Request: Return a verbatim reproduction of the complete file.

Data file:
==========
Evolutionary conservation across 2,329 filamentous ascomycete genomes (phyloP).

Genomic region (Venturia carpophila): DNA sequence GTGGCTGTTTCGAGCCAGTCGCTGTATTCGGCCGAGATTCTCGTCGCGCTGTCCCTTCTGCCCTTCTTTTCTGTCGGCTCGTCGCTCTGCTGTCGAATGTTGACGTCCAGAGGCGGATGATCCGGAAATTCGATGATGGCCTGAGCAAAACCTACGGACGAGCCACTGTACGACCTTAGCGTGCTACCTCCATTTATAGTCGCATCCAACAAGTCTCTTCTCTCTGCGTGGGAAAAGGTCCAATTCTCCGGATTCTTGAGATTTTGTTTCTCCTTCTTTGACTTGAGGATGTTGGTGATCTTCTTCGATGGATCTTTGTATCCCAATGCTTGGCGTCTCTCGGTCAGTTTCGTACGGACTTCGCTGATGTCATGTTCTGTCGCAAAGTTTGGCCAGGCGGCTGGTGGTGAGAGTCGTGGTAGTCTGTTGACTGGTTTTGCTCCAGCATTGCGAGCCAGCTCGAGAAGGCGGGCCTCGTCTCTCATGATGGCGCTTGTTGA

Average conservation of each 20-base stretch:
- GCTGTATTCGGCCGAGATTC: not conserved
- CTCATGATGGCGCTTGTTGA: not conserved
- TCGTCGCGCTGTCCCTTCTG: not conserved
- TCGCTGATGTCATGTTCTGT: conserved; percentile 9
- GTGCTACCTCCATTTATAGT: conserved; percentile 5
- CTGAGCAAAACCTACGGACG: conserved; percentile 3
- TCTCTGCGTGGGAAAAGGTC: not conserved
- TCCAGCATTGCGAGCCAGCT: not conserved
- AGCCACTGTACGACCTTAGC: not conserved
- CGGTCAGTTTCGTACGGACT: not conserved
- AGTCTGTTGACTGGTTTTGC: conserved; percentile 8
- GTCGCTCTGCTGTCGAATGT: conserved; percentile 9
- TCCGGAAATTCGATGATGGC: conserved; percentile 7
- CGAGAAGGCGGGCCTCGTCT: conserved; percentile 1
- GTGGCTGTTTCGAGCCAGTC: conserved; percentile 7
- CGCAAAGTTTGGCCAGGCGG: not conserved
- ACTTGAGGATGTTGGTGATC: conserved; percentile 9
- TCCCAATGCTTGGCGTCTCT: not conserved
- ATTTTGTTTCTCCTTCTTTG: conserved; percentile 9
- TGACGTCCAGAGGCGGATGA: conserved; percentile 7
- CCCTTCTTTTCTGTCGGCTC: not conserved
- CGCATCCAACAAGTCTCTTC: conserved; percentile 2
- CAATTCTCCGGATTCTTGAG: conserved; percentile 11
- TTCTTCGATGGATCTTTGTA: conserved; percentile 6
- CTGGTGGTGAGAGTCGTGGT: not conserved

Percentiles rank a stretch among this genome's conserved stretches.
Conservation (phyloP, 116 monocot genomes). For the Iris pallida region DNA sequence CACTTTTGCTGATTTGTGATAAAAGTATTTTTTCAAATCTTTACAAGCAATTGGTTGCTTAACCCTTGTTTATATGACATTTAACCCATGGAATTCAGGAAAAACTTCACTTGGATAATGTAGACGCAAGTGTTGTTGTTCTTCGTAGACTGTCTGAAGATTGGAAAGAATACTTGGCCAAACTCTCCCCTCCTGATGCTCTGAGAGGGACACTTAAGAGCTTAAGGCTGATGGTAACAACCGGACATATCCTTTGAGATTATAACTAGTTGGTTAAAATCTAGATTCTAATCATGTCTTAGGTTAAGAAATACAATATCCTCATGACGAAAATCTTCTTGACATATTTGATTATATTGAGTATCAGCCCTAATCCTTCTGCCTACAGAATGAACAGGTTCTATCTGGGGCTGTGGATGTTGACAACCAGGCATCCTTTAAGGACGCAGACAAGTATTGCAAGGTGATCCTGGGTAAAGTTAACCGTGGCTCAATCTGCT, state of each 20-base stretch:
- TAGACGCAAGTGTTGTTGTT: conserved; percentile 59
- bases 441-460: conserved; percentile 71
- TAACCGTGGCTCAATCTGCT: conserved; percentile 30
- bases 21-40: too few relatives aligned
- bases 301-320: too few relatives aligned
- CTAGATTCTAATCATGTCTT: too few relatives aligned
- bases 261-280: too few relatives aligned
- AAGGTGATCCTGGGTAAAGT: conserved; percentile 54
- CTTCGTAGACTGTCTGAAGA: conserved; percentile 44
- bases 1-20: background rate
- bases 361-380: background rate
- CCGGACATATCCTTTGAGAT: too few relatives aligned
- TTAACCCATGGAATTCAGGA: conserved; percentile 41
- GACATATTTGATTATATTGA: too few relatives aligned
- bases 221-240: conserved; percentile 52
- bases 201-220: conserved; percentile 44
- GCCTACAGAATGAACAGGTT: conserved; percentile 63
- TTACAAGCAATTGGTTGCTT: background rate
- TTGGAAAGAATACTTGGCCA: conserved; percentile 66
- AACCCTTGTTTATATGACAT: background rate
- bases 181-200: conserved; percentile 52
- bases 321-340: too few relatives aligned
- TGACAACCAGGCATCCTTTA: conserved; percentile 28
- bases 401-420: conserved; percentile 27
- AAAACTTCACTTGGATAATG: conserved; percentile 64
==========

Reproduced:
Evolutionary conservation across 2,329 filamentous ascomycete genomes (phyloP).

Genomic region (Venturia carpophila): DNA sequence GTGGCTGTTTCGAGCCAGTCGCTGTATTCGGCCGAGATTCTCGTCGCGCTGTCCCTTCTGCCCTTCTTTTCTGTCGGCTCGTCGCTCTGCTGTCGAATGTTGACGTCCAGAGGCGGATGATCCGGAAATTCGATGATGGCCTGAGCAAAACCTACGGACGAGCCACTGTACGACCTTAGCGTGCTACCTCCATTTATAGTCGCATCCAACAAGTCTCTTCTCTCTGCGTGGGAAAAGGTCCAATTCTCCGGATTCTTGAGATTTTGTTTCTCCTTCTTTGACTTGAGGATGTTGGTGATCTTCTTCGATGGATCTTTGTATCCCAATGCTTGGCGTCTCTCGGTCAGTTTCGTACGGACTTCGCTGATGTCATGTTCTGTCGCAAAGTTTGGCCAGGCGGCTGGTGGTGAGAGTCGTGGTAGTCTGTTGACTGGTTTTGCTCCAGCATTGCGAGCCAGCTCGAGAAGGCGGGCCTCGTCTCTCATGATGGCGCTTGTTGA

Average conservation of each 20-base stretch:
- GCTGTATTCGGCCGAGATTC: not conserved
- CTCATGATGGCGCTTGTTGA: not conserved
- TCGTCGCGCTGTCCCTTCTG: not conserved
- TCGCTGATGTCATGTTCTGT: conserved; percentile 9
- GTGCTACCTCCATTTATAGT: conserved; percentile 5
- CTGAGCAAAACCTACGGACG: conserved; percentile 3
- TCTCTGCGTGGGAAAAGGTC: not conserved
- TCCAGCATTGCGAGCCAGCT: not conserved
- AGCCACTGTACGACCTTAGC: not conserved
- CGGTCAGTTTCGTACGGACT: not conserved
- AGTCTGTTGACTGGTTTTGC: conserved; percentile 8
- GTCGCTCTGCTGTCGAATGT: conserved; percentile 9
- TCCGGAAATTCGATGATGGC: conserved; percentile 7
- CGAGAAGGCGGGCCTCGTCT: conserved; percentile 1
- GTGGCTGTTTCGAGCCAGTC: conserved; percentile 7
- CGCAAAGTTTGGCCAGGCGG: not conserved
- ACTTGAGGATGTTGGTGATC: conserved; percentile 9
- TCCCAATGCTTGGCGTCTCT: not conserved
- ATTTTGTTTCTCCTTCTTTG: conserved; percentile 9
- TGACGTCCAGAGGCGGATGA: conserved; percentile 7
- CCCTTCTTTTCTGTCGGCTC: not conserved
- CGCATCCAACAAGTCTCTTC: conserved; percentile 2
- CAATTCTCCGGATTCTTGAG: conserved; percentile 11
- TTCTTCGATGGATCTTTGTA: conserved; percentile 6
- CTGGTGGTGAGAGTCGTGGT: not conserved

Percentiles rank a stretch among this genome's conserved stretches.
Conservation (phyloP, 116 monocot genomes). For the Iris pallida region DNA sequence CACTTTTGCTGATTTGTGATAAAAGTATTTTTTCAAATCTTTACAAGCAATTGGTTGCTTAACCCTTGTTTATATGACATTTAACCCATGGAATTCAGGAAAAACTTCACTTGGATAATGTAGACGCAAGTGTTGTTGTTCTTCGTAGACTGTCTGAAGATTGGAAAGAATACTTGGCCAAACTCTCCCCTCCTGATGCTCTGAGAGGGACACTTAAGAGCTTAAGGCTGATGGTAACAACCGGACATATCCTTTGAGATTATAACTAGTTGGTTAAAATCTAGATTCTAATCATGTCTTAGGTTAAGAAATACAATATCCTCATGACGAAAATCTTCTTGACATATTTGATTATATTGAGTATCAGCCCTAATCCTTCTGCCTACAGAATGAACAGGTTCTATCTGGGGCTGTGGATGTTGACAACCAGGCATCCTTTAAGGACGCAGACAAGTATTGCAAGGTGATCCTGGGTAAAGTTAACCGTGGCTCAATCTGCT, state of each 20-base stretch:
- TAGACGCAAGTGTTGTTGTT: conserved; percentile 59
- bases 441-460: conserved; percentile 71
- TAACCGTGGCTCAATCTGCT: conserved; percentile 30
- bases 21-40: too few relatives aligned
- bases 301-320: too few relatives aligned
- CTAGATTCTAATCATGTCTT: too few relatives aligned
- bases 261-280: too few relatives aligned
- AAGGTGATCCTGGGTAAAGT: conserved; percentile 54
- CTTCGTAGACTGTCTGAAGA: conserved; percentile 44
- bases 1-20: background rate
- bases 361-380: background rate
- CCGGACATATCCTTTGAGAT: too few relatives aligned
- TTAACCCATGGAATTCAGGA: conserved; percentile 41
- GACATATTTGATTATATTGA: too few relatives aligned
- bases 221-240: conserved; percentile 52
- bases 201-220: conserved; percentile 44
- GCCTACAGAATGAACAGGTT: conserved; percentile 63
- TTACAAGCAATTGGTTGCTT: background rate
- TTGGAAAGAATACTTGGCCA: conserved; percentile 66
- AACCCTTGTTTATATGACAT: background rate
- bases 181-200: conserved; percentile 52
- bases 321-340: too few relatives aligned
- TGACAACCAGGCATCCTTTA: conserved; percentile 28
- bases 401-420: conserved; percentile 27
- AAAACTTCACTTGGATAATG: conserved; percentile 64